How Brewers Can Keep Sales from Going Stale
The price of craft beer will be going up soon, and you can expect continued rising costs over the next decade. Big increases. That’s because barley prices are on the climb.
Barley yields have been withering due to climate change, floods, and extended heat waves and droughts. And hops may not be far behind. Compound that with the rising price of aluminum to make beer cans and you’ve got a recipe for crisis.
Some climate experts predict that the beer industry will face near decimation in the second half of this century.
Other than water, barley is the main ingredient in beer. But the crop has been failing in recent years. According to analysts with the investment bank Berenberg, the world’s biggest brewers, such as Carlsberg and Heineken, will face a 16% rise in production costs this year alone.
Craft Brewers Taking Notice
The past five years have seen a craft beer industry growth of more than 10%, but we’ll be lucky to see a 2% growth over the next five years. Amid the growing concern of climate change, and more destructive weather patterns, the farming industry is facing grave concerns over timely planting of crops, a shortened growing season, and the probability of those crops making it to harvest time.
Both established beer makers and the thriving craft beer industry are taking notice. As a result, margins on beer will take a hit, eventually resulting in the rise of beer prices. That coinciding with the increased penetration of wine will result in a drastic reduction in the growth of the hugely popular craft beer industry.
Some companies, such as Anheuser-Busch InBev, are taking matters into their own hands by thinking forward and making plans to develop a drought-resistant strain of barley as well as a winter-growing strain too. And barley crops are being grown farther north as climates have grown warmer. As a result, American brewers find themselves importing Canadian-grown barley more than ever before.
Looking for Solutions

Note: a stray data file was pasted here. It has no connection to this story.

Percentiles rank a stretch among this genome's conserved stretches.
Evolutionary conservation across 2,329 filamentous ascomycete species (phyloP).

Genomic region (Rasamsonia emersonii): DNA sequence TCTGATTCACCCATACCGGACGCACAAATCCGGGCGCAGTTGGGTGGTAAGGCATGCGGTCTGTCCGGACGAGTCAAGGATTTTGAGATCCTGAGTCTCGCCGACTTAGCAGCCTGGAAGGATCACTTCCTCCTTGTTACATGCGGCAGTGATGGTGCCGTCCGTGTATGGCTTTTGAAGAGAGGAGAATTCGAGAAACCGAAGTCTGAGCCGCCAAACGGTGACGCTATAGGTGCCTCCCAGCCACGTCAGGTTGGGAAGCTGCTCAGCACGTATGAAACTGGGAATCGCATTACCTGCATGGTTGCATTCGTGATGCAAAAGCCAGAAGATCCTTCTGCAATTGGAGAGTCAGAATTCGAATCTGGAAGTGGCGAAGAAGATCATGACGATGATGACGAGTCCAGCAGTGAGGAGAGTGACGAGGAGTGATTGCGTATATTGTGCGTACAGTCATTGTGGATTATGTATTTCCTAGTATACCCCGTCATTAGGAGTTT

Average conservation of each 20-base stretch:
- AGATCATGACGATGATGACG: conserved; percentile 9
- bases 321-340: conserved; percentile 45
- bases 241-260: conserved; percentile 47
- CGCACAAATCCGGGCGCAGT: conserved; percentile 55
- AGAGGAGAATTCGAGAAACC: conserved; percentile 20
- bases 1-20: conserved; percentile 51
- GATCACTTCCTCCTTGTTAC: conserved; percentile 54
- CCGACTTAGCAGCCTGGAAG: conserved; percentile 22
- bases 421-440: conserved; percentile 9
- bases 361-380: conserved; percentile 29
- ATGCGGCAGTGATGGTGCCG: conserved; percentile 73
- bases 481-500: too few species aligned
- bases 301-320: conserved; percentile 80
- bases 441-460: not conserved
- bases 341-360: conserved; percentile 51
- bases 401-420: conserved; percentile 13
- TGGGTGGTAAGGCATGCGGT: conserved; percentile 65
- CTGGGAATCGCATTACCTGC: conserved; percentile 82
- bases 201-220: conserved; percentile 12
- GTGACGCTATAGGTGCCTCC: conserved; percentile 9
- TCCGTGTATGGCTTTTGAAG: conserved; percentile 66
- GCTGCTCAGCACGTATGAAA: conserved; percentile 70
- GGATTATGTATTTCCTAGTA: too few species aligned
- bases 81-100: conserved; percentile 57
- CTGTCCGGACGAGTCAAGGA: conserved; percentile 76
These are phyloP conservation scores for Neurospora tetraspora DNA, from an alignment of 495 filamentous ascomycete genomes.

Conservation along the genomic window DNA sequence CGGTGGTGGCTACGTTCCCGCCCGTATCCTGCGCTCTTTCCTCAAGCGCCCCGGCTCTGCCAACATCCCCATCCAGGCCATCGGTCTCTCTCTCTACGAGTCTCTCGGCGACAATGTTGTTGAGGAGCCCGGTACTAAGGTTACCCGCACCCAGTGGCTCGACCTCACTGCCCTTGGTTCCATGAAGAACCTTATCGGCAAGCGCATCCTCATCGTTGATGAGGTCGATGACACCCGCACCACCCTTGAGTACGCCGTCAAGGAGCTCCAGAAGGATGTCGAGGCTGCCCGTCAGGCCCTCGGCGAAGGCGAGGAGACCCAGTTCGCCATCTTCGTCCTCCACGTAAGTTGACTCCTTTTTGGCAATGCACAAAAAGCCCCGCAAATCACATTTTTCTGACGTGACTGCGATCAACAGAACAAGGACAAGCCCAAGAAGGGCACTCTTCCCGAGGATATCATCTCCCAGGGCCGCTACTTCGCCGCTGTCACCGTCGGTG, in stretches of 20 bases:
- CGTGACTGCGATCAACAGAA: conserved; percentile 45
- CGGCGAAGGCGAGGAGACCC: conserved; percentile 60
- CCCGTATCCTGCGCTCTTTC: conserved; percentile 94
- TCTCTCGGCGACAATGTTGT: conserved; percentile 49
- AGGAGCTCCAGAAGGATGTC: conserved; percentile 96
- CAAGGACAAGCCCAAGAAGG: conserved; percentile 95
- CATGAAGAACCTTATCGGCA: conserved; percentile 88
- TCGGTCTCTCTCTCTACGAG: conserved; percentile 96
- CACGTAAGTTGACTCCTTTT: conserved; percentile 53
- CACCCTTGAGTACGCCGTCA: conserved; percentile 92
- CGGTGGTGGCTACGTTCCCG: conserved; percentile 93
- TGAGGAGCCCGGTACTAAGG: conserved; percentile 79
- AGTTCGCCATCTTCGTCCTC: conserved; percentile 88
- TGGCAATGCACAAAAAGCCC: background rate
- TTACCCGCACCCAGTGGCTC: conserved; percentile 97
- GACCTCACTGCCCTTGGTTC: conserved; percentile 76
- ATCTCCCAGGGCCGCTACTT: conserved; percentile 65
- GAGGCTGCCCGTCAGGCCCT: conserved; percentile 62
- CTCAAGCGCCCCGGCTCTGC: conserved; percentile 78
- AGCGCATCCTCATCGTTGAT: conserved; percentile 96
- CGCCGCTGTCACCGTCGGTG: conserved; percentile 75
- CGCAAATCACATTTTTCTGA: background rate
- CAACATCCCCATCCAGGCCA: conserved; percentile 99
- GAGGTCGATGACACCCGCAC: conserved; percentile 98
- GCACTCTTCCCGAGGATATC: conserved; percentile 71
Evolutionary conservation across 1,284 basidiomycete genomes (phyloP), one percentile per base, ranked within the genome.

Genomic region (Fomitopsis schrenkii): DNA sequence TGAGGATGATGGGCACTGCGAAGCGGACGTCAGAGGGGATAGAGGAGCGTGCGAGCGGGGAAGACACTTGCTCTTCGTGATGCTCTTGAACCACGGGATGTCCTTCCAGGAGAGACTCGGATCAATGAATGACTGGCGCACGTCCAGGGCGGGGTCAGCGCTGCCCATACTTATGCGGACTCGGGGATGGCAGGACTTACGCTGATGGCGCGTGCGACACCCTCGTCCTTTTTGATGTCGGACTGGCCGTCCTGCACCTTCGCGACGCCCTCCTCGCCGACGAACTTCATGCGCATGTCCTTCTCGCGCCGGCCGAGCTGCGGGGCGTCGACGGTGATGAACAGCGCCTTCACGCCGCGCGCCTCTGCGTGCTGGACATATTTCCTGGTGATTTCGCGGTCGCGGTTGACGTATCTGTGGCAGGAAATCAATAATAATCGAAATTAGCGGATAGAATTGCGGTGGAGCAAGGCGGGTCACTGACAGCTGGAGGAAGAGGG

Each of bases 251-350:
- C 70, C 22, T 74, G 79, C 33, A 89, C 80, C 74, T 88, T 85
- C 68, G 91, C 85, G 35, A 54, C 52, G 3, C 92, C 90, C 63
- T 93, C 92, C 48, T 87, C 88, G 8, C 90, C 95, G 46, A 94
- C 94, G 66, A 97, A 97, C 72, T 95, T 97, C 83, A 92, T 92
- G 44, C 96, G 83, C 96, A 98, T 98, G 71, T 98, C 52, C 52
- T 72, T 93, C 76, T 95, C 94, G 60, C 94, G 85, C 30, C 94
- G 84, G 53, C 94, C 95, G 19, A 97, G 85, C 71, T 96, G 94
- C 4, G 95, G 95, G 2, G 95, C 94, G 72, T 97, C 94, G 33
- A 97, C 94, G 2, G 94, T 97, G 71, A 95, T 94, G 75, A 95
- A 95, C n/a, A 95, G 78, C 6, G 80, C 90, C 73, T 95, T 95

When compared to deeper crises, such as global food insecurity for both humans and animals, fresh water supplies, and ever-increasing storm damage in countries around the world, the cost of barley and the beer industry may seem less significant. However, the impending price crunch is a barometer of other problems to come.
So, what can a craft brewer do to prepare for this upcoming business climate? I can recommend the following options.
Diversify Your Product to Create a Lifestyle Brand
Craft brewers stand the best chance of staying profitable and retaining—or even growing—its customer base by diversifying their product line. In days of yore, the saying went: Do one thing and do it well. But in the face of modern conglomerates like Amazon, you may have a better chance of standing the test of time with multiple business funnels under the same brand.
So, take the culture of what you’re creating and apply it to another business. Here are a few options you may consider. You can serve your craft brew at all of these businesses. And you can grow your craft culture from just a brewery to an entire lifestyle brand.
- Coffee roaster
- Banquet/event space
- Live music venue
- Recreation space
Diversify Your Market to Grow Your Customer Base
Growing your business into untapped, minority markets may be another way to keep the $23.5 billion craft beer industry flourishing. The initial craft beer industry growth has been mostly white male driven. However, minorities, such as women, Hispanic, African American, Asian, and Latino beer consumers make for a wide, untapped audience that can create exponential growth.
Either way, diversification is key in an unpredictable business climate. While you can’t control the weather or the economy, look at what you can control and create growth there.